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July 26, 2007 | Maximizing the "E" Zone
For some players, depending on the way their hands and wrists are built, or simply through developing bad habits early on, the first five or six frets of the E string can sound weak or pinched. The discussion will be very relevant to you if you've played literature on other areas of the fretboard and suddenly, you lose tone when playing anywhere from the first fret "F" to 5th fret A on your E string.
If you've ever fiddled on "Devil's Dream" in the key of A, "Sailor's Hornpipe" in G, or (speaking of devilish) "Blackberry Blossom" in G, this may resonate with you. Some players will transpose Blackberry up a third to B just to give a little better finger flexibility in narrower frets. This may be because of the shorter fret span, but it might also be due to the "angle" issue we'll discuss.
Holding the Left Hand "normally" (whatever that means), your fingers need to be able cross span comfortably from 1st string (E) to 4th string (G), meaning your fingers are generally perpendicular to the neck. This is very comfortable for the lowest strings, but most will find the E string (maybe A, too) a bit cramped, and that means trouble in two areas.
1. Finger pad coverage. Notice you play with more fingertip and less pad with the drastic curve necessary for effective string contact. Less flesh often results in a pinched sound.
2. Finger grip. A perpendicular wrist angle thwarts the maximum control and flexibility the fingers require to not only cover with any degree of strength, but to move in and out of position (see "Ulnar Deviation" below).
The solution here is quite simple. By curving your hand slightly toward the body of the instrument, adjusting your fingers to angle closer to parallel to the strings, you not only get more finger pad, the wrist will loosen up significantly.
Put your mandolin down and hold out your hand, palm straight up and wiggle your fingers in "air mandolin" motion, tapping your palms with your 3rd and 4th finger. Now, do the same only curve your hand slightly toward the floor. Notice how much less tension there is in your forearms. Also notice your fingers can actually reach farther.
Take this concept of wrist angle, and add "slant" to your fingers as pictured. As you tap on the fingerboard, enjoy the added dexterity this position offers in this string area.
Hmm... Flexibility, control, tone, relaxed. What could be wrong with this? Essentially, there is a point of diminishing returns in that this is not as effective for your lower strings (G & D). You'll want to discover for yourself what the best angle is for you fingers and hand size.
The point is to free your fingers up and relax the wrist. You may be quite surprised at what this does for your tone, especially in the "E-zone."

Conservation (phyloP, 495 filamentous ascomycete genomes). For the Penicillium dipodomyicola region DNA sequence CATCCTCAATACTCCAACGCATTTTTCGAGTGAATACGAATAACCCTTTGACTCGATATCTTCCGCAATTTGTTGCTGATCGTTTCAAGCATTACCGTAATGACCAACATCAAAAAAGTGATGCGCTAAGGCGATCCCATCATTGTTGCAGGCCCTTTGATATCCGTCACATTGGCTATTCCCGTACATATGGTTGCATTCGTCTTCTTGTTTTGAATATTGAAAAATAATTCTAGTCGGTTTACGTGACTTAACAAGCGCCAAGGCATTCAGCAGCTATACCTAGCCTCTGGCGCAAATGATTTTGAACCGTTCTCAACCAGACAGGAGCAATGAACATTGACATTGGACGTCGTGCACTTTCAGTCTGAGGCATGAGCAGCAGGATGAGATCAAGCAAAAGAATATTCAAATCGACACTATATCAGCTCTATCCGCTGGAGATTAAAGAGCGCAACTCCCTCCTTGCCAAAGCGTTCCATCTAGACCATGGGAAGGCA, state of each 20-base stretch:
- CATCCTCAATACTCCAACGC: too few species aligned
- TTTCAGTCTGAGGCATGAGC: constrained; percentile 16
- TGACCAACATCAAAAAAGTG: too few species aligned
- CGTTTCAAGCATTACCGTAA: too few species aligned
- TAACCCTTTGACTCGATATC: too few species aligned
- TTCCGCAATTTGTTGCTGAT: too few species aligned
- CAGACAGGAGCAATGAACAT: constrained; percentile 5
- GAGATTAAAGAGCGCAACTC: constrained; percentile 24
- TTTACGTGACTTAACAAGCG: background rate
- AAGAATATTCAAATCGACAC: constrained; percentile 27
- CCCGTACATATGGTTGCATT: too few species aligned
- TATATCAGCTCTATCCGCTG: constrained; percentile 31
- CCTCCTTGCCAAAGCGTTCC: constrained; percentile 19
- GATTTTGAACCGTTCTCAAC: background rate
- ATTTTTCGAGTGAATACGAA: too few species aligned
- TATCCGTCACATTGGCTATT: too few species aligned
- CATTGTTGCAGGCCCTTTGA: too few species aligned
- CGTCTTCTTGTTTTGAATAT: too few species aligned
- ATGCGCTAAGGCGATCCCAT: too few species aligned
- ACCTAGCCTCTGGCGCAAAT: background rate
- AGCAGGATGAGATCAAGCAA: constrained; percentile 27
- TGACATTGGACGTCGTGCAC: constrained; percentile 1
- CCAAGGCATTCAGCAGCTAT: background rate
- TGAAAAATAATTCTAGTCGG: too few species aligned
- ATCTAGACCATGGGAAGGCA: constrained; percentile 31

A Fiddler's Perspective.
Interestingly, this issue is compounded in violin, which unlike mandolin, is held with the fingerboard is parallel to the ground (not perpendicular). Nissa Evenson
, professional violinist and educator tells us, "you do not want, what is called, "ulnar deviation" Simply put, the pinky-side of the arm (where the Ulna is) should be more or less a straight line from the arm through the hand. The movement of the wrist back-and-forth or left to right is a negative movement when repeating. (Up and down is good!) The placement of the left finger as we are discussing causes this Ulnar Deviation."
She tells us many beginning violinists suffer from this, and the habit seems to stick until the opportunity to player in the upper positions of the violin and/or adding vibrato to their playing.
Posted by Ted at 2:00 PM
July 19, 2007 | Moving Horizontally
In the July 2007 issue of Downbeat Magazine, guitar legend Frank Vignola has an interesting Master Class article, "Making the Fingerboard Horizontal." Though the brief 12 accompanying exercises are more relevant to the guitar (you guitarists might want to hunt this issue down) the gist of the article applies to the mandolin, as well.
In the column, Vignola maintains we restrict improvisational liberty when we stick with one area of the fretboard; we worry more about fingering than about sound. He maintains if we think about moving melodies up and down the string instead of across several strings, melodies can be experienced more intuitively. If we think our scale degrees and arpeggios on one string (or two) we nurture a more innate sense, feel, and ear for where these important notes are.
He also shows how you can do parallel 3rds and 6ths intervals in this way. You're probably already doing this; take two notes a 3rd or 6th away on consecutive strings and play them diatonically all the way up the fretboard. Your brain may already be recognizing physical patterns of these distances to be repeated later and in other keys, 2 fret span, 3 frets, 3 frets, 3 frets, etc as you move melody and diatonic 6th up the scale. (This can't be done as easily moving across strings as it is up the string.)
Another thought we'll add for you to ponder is some keys lend themselves better in different positions of the fingerboard. We like doing flat keys in 3rd and 5th position for a couple reasons. First, an Altered Scale (improvised on the dominant chord) fingers better this way, and second, chord melody options are much greater when you can inject chords both above and below the melody in the "horn keys" of Ab, Eb, and Bb.